State securities regulators unveiled a plan at their annual meeting last week that zeroed in on the role stockbrokers can play in sounding the alarm that a senior is at risk of being ripped off.
The securities industry and its regulators have been tripping over themselves trying to make things safer for elderly investors. But the new proposal by The North American Securities Administrators Association (NASAA) may have gone too far for Wall Street’s liking.
Stockbrokers say they would like to be able to tell authorities when they suspect that an elderly client is at risk of financial exploitation. So NASAA and others have been working on laws and regulations that would allow brokers to report their suspicions without violating privacy laws. Various proposals also have allowed brokers to decline to execute a transaction for 10 days if they suspect something fishy is going on.
The NASAA proposal would make it mandatory for brokers to report their suspicions. But it’s likely that the industry won’t go for that idea, preferring instead to have the option of looking the other way when they suspect financial abuse.
You can read my story for TheStreet here.
A former broker at Morgan Stanley has filed a class-action race-discrimination complaint against the company, accusing it of making “an end-run around the civil rights laws” with a new policy that bars employee participation in class actions and forces civil rights claims into private arbitration.
Kathy Frazier said in her complaint that African-Americans were underrepresented in the ranks of brokers at Morgan Stanley and were paid “substantially less” than their counterparts.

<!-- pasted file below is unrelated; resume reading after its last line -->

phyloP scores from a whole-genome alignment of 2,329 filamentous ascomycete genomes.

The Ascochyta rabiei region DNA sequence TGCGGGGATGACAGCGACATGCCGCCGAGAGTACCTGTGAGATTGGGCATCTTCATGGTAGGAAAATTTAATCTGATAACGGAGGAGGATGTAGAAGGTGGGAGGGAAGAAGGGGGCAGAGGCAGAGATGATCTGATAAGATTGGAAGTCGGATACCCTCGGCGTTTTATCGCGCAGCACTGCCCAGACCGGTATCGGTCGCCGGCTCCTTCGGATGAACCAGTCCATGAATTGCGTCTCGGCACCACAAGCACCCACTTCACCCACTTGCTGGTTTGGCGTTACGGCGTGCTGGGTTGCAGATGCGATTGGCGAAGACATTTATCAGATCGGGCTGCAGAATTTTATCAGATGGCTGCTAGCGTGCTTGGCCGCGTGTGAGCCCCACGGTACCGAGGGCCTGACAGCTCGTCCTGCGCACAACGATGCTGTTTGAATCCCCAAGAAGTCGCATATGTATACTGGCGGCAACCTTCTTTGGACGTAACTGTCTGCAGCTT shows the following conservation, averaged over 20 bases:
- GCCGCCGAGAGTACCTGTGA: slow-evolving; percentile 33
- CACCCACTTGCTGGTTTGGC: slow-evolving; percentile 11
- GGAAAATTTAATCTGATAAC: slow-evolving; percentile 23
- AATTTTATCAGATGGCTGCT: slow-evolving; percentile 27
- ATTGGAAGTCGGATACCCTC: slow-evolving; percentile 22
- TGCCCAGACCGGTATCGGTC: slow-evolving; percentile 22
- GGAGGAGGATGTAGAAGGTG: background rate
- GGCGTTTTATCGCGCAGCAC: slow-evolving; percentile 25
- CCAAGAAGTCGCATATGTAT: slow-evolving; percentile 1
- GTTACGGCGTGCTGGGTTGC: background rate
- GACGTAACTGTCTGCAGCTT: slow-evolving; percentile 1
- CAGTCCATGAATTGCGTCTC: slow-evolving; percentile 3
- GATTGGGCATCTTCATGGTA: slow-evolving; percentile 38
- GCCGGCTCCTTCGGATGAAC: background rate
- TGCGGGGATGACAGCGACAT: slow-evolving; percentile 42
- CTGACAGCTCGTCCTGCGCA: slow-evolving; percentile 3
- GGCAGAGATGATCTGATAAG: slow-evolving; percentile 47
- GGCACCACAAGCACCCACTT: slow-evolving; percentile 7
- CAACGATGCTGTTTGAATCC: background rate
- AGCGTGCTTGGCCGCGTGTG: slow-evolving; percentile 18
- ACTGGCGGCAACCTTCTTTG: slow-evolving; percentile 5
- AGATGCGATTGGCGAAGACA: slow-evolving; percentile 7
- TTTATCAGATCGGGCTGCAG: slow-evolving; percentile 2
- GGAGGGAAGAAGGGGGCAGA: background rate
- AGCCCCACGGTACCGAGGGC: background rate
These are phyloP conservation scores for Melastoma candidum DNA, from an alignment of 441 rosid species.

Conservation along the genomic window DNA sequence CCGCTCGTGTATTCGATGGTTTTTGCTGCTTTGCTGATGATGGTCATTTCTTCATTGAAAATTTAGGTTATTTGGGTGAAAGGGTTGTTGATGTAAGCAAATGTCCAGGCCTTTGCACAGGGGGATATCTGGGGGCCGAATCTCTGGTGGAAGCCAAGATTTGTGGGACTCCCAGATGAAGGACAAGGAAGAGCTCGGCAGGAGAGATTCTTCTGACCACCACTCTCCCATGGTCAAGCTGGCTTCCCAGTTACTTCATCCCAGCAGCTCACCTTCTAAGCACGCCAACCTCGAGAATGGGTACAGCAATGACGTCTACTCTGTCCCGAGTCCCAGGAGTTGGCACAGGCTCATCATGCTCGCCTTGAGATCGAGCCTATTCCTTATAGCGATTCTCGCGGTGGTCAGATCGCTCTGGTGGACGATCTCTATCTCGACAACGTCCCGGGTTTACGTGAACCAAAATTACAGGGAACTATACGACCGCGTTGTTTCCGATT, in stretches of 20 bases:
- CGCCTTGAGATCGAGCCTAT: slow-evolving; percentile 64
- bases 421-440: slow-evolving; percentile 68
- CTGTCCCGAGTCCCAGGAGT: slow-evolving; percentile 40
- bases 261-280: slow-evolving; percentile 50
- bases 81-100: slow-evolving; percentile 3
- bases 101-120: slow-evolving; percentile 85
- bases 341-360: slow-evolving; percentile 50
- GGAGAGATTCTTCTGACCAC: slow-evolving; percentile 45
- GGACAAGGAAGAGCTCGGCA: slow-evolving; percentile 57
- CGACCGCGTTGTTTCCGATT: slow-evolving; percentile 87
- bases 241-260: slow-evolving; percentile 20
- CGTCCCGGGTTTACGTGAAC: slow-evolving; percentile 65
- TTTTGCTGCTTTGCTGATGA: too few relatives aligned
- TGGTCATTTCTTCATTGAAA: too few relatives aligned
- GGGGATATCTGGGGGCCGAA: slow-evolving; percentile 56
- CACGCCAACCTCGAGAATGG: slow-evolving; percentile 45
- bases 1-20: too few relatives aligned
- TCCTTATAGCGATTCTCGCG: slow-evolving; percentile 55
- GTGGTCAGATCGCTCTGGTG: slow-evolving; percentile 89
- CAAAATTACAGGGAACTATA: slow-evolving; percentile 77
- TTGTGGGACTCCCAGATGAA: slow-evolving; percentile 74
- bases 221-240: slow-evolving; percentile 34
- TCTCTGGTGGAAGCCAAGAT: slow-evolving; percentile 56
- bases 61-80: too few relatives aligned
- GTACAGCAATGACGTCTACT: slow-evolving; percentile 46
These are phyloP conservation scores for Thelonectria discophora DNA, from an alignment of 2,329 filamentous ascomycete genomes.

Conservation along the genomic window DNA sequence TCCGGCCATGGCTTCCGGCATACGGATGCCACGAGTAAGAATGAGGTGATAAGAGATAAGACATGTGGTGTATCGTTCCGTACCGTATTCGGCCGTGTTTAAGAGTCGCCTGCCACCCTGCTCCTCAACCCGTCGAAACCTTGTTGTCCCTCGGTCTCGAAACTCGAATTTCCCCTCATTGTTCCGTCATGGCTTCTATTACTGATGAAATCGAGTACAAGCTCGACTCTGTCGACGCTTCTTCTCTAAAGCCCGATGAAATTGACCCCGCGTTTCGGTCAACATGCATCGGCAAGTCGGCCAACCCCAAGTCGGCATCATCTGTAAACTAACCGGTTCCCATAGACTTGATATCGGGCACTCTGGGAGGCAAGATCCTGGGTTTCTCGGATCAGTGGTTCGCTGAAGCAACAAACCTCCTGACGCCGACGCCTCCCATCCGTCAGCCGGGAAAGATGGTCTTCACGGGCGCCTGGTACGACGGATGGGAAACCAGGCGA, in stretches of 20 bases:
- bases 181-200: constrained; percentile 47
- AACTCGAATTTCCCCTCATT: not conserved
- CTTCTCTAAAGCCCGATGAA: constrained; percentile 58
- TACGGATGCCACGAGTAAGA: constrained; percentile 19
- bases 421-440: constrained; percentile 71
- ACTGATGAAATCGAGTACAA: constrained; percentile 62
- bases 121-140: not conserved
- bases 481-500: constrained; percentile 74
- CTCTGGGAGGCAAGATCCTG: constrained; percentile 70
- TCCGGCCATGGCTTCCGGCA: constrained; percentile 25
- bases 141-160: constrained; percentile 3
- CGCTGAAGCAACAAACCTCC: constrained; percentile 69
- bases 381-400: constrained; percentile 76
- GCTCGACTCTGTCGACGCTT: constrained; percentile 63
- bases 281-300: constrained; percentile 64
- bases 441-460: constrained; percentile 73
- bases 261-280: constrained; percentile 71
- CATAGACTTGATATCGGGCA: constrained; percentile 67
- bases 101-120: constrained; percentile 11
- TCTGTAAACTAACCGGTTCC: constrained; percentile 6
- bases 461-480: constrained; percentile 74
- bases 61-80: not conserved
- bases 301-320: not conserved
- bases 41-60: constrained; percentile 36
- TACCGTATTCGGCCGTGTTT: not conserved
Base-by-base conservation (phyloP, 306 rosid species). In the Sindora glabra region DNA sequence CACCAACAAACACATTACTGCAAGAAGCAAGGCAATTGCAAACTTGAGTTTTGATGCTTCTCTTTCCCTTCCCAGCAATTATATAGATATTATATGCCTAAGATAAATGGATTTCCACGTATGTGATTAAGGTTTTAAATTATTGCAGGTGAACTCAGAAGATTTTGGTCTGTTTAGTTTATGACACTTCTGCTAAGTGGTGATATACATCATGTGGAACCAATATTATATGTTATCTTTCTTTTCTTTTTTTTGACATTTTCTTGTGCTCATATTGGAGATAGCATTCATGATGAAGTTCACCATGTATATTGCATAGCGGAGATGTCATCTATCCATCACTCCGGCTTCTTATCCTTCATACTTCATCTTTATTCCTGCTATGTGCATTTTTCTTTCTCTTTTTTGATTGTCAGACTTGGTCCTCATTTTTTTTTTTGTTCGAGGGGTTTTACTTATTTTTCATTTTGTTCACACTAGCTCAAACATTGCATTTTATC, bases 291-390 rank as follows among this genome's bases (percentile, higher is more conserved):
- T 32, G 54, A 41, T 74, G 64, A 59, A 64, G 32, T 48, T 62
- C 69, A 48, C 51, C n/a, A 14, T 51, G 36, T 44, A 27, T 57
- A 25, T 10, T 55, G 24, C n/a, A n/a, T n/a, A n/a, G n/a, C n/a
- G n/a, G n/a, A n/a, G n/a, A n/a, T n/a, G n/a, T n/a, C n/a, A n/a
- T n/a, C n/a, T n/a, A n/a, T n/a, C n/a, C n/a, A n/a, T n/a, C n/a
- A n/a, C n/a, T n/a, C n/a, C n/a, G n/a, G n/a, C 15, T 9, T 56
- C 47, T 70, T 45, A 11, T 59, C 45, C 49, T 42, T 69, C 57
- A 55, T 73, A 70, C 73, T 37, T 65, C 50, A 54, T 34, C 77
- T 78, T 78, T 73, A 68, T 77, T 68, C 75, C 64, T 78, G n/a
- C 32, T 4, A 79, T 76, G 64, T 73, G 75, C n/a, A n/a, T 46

Ms. Frazier previously worked at Goldman Sachs and Merrill Lynch and has an economics degree from Amherst College and a master’s degree in business administration from the University of Pennsylvania’s Wharton School of Business. I wrote about Morgan Stanley’s new policy for The New York Times DealBook. You can read the story here.
The Securities and Exchange Commission said on Monday that it had reached a $40 million settlement with a New York-based investment adviser over charges that it had improperly used mutual fund assets to pay brokerage firms for the marketing and distribution of its funds.
The case against the investment adviser, First Eagle Investment Management, is the first brought against an asset manager under an SEC initiative that aims to protect fund shareholders from paying for marketing expenses that should come out of the firm’s own assets.
I wrote about the settlement for The New York Times DealBook. You can read the story here.
The Vanguard Group, the world’s largest mutual fund company, has fired a whistleblower who shared information with TheStreet about deficiencies in the company’s customer account security.
Karen Brock, a client relationship administrator in Vanguard’s Scottsdale, Ariz., office, had told me that customers could access their Vanguard accounts even after entering typographical errors in their personal security answers. In my own account at Vanguard, I have repeatedly tested her assertions and found them to be true.
Brock also had detailed the complaints of a customer who said that he had asked his son to mimic his voice to test Vanguard’s “Voice Verification System.” Vanguard’s system allowed the son to gain access to the father’s account, Brock said. She also shared an internal training document where the names, email addresses, phone numbers and account numbers of several current or prospective clients had evaded the redaction process.